South Pacific Island efforts to reduce dependence on costly and polluting diesel fuel continue, with the installation of 546kW of solar PV across the islands of Samoa – the independent state’s largest solar project yet.
The project, developed by US company SunWize Technologies in conjunction with Samoan power utility Electric Power Corporation (EPC), spans three separate sites on two of Samoa’s islands: Savai’I and Upolu.
The system features ground-mount PV installations in both the Salelologa community of Savai’I and the Tanugamanono community of Upolu, while a third site, Vaitele, Upolu, is home to an additional ground-mount installation and a solar canopy for equipment storage.
The project, which was financed by the government of Japan through the Pacific Environment Community Fund, is SunWize’s third such project in the region.
The California-based company has also successfully installed 1.8MW at the airport in nearby American Samoa in 2012, and a smaller system at the VA Hospital in Pago Pago.
“Our previous projects in American Samoa and Pago Pago required a solar electric system that could withstand 124-mile per hour typhoon force winds and corrosive ocean air,” said SunWize president and COO, David Kaltsas.
“We applied similar design and engineering principals to the ground mount systems and the solar canopy while also ensuring seamless alignment with the existing electric grid. We’re thrilled to be providing Independent Samoa with a robust source of clean energy.”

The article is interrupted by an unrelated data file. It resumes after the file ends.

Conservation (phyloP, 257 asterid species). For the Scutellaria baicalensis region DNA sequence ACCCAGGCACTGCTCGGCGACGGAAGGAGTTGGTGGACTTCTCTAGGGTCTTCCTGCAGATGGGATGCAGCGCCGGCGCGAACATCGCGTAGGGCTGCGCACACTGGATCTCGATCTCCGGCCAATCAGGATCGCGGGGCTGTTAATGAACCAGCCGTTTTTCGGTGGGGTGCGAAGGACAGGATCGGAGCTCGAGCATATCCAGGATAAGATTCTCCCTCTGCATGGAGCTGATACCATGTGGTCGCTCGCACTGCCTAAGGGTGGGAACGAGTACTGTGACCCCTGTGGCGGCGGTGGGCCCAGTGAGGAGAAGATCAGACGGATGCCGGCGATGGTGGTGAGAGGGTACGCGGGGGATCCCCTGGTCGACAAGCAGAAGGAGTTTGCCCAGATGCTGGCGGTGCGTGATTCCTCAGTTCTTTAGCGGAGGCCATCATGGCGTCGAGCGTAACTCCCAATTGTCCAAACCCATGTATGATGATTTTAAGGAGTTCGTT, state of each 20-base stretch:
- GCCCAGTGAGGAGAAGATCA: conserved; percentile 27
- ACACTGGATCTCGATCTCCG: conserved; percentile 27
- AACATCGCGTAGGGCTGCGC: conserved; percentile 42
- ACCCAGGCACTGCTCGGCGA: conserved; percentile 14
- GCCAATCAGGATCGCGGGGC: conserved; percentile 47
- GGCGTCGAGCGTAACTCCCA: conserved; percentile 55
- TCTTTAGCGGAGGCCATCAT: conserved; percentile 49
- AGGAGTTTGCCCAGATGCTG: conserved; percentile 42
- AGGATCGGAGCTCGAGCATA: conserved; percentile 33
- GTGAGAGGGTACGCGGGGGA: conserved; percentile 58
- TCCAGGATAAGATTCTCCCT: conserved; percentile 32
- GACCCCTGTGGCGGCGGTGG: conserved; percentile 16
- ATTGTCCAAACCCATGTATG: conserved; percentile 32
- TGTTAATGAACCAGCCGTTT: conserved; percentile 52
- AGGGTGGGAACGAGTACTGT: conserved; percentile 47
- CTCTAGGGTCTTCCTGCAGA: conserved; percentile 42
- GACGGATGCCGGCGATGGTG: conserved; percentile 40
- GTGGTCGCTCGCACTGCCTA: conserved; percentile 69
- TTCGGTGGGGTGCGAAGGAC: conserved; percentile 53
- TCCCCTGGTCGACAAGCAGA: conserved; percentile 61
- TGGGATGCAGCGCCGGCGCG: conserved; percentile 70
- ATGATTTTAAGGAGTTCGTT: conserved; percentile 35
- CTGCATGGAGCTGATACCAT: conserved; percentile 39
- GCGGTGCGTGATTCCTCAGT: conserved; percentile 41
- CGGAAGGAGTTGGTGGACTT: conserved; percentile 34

Rapa Young, EPC’s solar project team leader, said Samoa’s latest solar project moved the island group away from its dependence on expensive imported diesel fuel and closer to independence using clean, reliable energy.
Solar has become a more and more popular solution to the energy problems of island nations, as well as to the problem of surviving climate change – the subject of the 44th Pacific Islands forum in September last year.
Tokelau – a New Zealand protectorate in the South Pacific made up of three atolls whose highest point is only five meters above sea level – has three solar PV systems, one on each atoll, which provide 150 per cent of their current electricity demand.
The Kingdom of Tonga switched on its own maiden solar plant in July 2012 – another New Zealand-funded project.
Top image: Map of Samoa, via Wikipedia
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